6 Important Facts You May Not Know About One World Trade Center

by , 09/11/11
filed under: Architecture

one world trade center, wtc,world trade center, green architecture, eco architecture, sustainable architecture, skidmore owings and merrill, som, lower manhattan, green world trade center, twin towers, world trade center sustainable, sustainable design, green design, eco design
My first day of school as a freshman at Stuyvesant High School with the Twin Towers in the background. You can tell my little sister was super enthused about it. A common myth told to freshman at the time (since from Stuy, only the North Tower was visible) was that one of the towers had collapsed – a childish joke that seems horrible now.

1. It’s going to be tall – really tall.

When complete in 2013, One World Trade Center will be 1,776 ft tall (you may already know that the number is a reference to America’s signing of the Declaration of Independence on July 4, 1776) and will be the tallest building in the United States. It will also be the tallest all-office building in the world (sorry Taipei 101). Right now, the structure is a little over 80 stories high and now the tallest building in Lower Manhattan at 961 feet above street level, surpassing 40 Wall Street.

2. The new building will not sit on the footprint of the original towers.

It was important that 1WTC not appear to “replace” the Twin Towers – we all know that it never could. Therefore the new edifice will occupy its own footprint, completely separate from where the original buildings stood. In fact, the former towers will be memorialized by two large glass reflecting pools that fill the actual footprints of the North and South towers. Unlike the bustling area surrounding the new One World Trade Center, the space around the pools will be a calm, serene, tree-filled plaza.



  1. Eva Kozy September 12, 2013 at 7:33 pm
    I moved out of the city (Cleveland) and now enjoy a vision of sunsets on the natural horizon. I cannot forget the excitement of the city, but the relaxation of the country holds greater appeal for me. My car brakes even got a break.
  2. TOTO NEPOMUCENO August 10, 2012 at 11:34 am
  3. sbaker May 21, 2012 at 4:22 pm
    "One World" Trade Center...scared me and I am apprehensive of why it is named "ONE WORLD"
  4. franyafranya September 10, 2011 at 11:12 pm
    Only recently did I learn about the 60-odd disabled (in wheelchairs and other) people who died on 9/11 because they could not use the fire stairs. A few heroic people did help some of the impaired workers, but the majority were sent to a room and told to wait, and nobody came for them in time, apparently. No matter how wide the stairs are in SOM's new tower, they will always be unusable for a certain segment of the population, and that, to me, throws the whole proposal into question. The kilometer high building going up soon in Dubai is even more criminal in that respect - it's designed by a former SOM studio head from Chicago, Adrian Smith. Let's face it, by and large, we've been fairly lucky with high-rise towers, as far as attacks and collapses go, but the previous comment's criticisms are well taken: towers are excessive economically and dangerous physically.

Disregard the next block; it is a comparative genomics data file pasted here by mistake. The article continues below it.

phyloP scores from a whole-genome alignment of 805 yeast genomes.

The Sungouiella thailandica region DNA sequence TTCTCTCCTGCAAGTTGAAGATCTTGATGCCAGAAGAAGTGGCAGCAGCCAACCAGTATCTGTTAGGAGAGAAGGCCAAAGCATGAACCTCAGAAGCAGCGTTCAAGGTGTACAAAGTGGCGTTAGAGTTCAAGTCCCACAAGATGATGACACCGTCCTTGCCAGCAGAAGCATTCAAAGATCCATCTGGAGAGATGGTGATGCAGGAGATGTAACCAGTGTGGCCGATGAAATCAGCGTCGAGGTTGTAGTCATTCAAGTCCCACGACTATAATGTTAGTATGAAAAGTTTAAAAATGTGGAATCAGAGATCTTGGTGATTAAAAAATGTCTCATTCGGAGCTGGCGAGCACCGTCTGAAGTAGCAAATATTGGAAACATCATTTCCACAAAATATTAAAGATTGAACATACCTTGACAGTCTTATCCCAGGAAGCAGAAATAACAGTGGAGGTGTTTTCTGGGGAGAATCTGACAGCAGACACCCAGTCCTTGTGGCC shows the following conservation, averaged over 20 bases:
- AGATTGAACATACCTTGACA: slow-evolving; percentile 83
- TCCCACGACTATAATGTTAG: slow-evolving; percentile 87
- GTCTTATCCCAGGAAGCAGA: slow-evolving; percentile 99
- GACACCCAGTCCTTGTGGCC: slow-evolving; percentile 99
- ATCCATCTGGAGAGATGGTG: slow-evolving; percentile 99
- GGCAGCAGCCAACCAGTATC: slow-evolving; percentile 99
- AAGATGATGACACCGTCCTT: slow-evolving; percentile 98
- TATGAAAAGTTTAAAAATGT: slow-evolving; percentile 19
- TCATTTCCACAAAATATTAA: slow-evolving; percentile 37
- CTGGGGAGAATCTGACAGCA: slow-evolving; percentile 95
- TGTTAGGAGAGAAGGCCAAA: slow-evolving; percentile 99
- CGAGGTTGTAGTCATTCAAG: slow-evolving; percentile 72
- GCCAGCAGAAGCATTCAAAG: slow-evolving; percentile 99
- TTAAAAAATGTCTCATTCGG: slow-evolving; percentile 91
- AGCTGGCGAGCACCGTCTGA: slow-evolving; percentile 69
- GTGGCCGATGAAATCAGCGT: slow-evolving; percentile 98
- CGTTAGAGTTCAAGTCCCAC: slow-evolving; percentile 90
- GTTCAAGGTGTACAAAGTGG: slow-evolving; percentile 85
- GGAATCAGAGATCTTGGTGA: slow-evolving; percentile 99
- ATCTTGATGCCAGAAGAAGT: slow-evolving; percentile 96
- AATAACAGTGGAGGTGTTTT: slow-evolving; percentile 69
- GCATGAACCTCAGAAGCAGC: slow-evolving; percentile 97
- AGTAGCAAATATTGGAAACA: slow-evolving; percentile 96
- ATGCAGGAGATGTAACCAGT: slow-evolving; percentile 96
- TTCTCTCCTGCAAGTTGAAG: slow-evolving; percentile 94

5. lazyreader September 9, 2011 at 12:39 pm
    For starters the building will be as tall as it's predecessor. 1368 feet roughly. It's patriotic 1,776 feet height will be achieved with a 414 foot high spire. Costing 3.3 billion dollars, it's the most expensive office tower in the world. The building will have 2.6 million square feet of office space (for it's cost that's 1,269 dollars a square foot). 2.6 million sq ft for a city that doesn't need it. The original WTC had 13.4 million square feet of office space, even when it was destroyed Manhattan had a surplus of space to make up for the loss. Even now downtown Manhattan alone contains some 10 million square feet of vacant office space. This speaks more to the economic state in which we find ourselves, and the huge cost of building skyscrapers. Chicago had plans to build the 2,000 foot tall (150 story) Chicago Spire. Only to go into default and the project died. I wouldn’t be surprised if Chicago had a surplus of office space ready for occupancy. Chicago had dozens of various cancelled proposals for supertall buildings. Some under construction sit idle waiting for completion and have been scaled down from their original designs. Chicago may have been the birthplace of the skyscraper, but it's clearly not in the market for new towers anytime soon. Baltimore had plans to build a new mixed use tower called 10 Inner Harbor; at 771 feet (200+ feet higher than the current Legg Mason tower) it would have been the tallest in the state but was cancelled having defaulted on it's 26 million dollar loan. We already have plenty of highrises in major cities and existing ones (some of the most hideous ones) should be dismantled. Which would actually be a positive step towards improving the quality of city life. No more canyons, wondering when we might see the sun again. Cities with these megatowers suffer from extensive zoning (commercial districts) that drive it's working class populations out. One great vocal opponent of the megatower was the architect Constantine Doxiades; who coined the phrase "ecumenopolis" (see Coruscant in Star Wars). The instinct to climb up to some high place, from which you can look down on your world, seems to be a fundamental human behavior. I don't mind taller buildings and find some of the older ones impressive, still you get just as much of a visual impression from the shorter ones.